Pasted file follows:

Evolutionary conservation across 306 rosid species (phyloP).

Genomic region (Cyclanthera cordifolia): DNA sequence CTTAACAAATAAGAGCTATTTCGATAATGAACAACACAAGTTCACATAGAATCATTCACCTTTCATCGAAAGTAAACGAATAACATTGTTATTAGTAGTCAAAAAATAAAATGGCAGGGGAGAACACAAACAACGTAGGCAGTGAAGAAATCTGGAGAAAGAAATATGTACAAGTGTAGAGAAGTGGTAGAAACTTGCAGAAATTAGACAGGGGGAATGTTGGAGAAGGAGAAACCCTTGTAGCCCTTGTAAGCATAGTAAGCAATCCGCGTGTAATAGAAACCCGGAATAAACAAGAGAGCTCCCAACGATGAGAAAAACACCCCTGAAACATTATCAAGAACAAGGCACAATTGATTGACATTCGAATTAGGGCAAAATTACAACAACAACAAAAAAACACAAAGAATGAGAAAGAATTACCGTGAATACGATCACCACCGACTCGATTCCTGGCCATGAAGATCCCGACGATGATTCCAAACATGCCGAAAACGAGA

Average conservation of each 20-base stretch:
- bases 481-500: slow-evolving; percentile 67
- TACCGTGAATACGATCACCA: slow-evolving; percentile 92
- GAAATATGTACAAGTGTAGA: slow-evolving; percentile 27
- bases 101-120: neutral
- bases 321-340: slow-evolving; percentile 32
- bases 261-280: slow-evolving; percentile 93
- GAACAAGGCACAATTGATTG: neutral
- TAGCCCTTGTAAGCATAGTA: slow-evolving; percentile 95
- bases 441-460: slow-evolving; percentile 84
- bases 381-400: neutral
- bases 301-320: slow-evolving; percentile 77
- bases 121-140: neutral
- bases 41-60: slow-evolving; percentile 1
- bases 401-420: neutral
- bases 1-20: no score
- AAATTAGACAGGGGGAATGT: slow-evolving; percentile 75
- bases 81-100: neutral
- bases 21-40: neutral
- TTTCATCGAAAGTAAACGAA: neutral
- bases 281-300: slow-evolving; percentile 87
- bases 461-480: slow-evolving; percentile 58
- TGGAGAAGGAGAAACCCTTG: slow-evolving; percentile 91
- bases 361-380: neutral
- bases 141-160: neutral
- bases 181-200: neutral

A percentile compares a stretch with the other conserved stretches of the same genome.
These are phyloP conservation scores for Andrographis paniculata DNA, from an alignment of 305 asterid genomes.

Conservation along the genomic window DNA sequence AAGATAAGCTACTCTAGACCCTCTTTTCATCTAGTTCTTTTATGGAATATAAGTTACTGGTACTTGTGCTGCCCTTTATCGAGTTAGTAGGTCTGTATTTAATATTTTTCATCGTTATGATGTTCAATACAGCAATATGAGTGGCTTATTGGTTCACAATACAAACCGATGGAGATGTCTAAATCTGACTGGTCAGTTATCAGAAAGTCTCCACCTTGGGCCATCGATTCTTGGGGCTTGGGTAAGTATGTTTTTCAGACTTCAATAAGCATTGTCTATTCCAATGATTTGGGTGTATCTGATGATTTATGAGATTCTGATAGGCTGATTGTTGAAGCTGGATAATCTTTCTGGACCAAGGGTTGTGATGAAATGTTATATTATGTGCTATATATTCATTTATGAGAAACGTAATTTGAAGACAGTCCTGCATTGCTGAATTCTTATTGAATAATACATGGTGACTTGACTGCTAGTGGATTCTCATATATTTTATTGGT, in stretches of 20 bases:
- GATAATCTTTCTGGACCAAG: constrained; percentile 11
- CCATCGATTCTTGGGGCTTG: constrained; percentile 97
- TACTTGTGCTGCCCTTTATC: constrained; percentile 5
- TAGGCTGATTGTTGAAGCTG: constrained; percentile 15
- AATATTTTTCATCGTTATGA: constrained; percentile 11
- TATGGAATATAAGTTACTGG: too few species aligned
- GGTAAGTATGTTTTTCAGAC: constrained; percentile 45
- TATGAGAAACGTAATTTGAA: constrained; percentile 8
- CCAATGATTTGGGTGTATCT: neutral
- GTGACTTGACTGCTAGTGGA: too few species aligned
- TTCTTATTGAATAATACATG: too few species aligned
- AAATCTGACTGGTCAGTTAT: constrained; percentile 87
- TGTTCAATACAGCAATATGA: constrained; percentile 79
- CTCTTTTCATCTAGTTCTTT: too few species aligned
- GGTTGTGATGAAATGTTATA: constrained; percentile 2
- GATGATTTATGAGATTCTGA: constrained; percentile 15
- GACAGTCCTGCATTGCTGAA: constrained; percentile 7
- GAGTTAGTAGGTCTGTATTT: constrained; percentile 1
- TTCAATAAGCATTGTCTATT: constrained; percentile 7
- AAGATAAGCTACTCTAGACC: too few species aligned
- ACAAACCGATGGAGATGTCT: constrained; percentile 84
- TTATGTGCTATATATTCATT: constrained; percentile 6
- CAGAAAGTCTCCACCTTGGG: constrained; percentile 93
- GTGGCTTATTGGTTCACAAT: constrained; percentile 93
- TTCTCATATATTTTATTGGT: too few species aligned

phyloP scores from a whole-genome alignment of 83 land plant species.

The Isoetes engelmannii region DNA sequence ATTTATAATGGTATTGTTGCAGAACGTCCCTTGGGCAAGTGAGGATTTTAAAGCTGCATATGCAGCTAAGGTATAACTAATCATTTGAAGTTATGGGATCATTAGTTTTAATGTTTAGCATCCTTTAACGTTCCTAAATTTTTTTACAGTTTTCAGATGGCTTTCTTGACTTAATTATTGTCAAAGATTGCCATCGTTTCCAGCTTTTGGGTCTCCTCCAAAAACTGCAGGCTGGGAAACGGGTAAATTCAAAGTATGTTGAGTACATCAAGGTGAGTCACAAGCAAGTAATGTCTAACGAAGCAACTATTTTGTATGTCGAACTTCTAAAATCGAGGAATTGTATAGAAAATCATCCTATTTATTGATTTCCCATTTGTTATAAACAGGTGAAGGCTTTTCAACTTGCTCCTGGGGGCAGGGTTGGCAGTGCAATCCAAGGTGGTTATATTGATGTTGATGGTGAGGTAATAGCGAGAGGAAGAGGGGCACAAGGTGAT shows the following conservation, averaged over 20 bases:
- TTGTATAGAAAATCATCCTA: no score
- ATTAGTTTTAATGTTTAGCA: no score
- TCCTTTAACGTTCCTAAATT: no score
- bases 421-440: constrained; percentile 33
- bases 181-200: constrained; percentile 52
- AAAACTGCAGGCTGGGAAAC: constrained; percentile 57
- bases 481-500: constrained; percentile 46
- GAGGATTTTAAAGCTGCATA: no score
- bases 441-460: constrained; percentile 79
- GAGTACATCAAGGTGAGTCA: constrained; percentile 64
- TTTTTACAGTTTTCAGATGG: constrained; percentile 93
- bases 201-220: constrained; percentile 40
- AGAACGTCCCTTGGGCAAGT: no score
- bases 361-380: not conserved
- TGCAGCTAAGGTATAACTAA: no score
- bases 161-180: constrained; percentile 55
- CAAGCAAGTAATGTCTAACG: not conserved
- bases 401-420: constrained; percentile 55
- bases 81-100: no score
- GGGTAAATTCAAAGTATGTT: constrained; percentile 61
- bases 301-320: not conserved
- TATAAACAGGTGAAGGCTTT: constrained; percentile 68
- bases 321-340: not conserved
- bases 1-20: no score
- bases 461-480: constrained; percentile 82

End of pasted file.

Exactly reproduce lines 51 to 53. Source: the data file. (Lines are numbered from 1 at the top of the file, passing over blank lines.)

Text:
- AAGATAAGCTACTCTAGACC: too few species aligned
- ACAAACCGATGGAGATGTCT: constrained; percentile 84
- TTATGTGCTATATATTCATT: constrained; percentile 6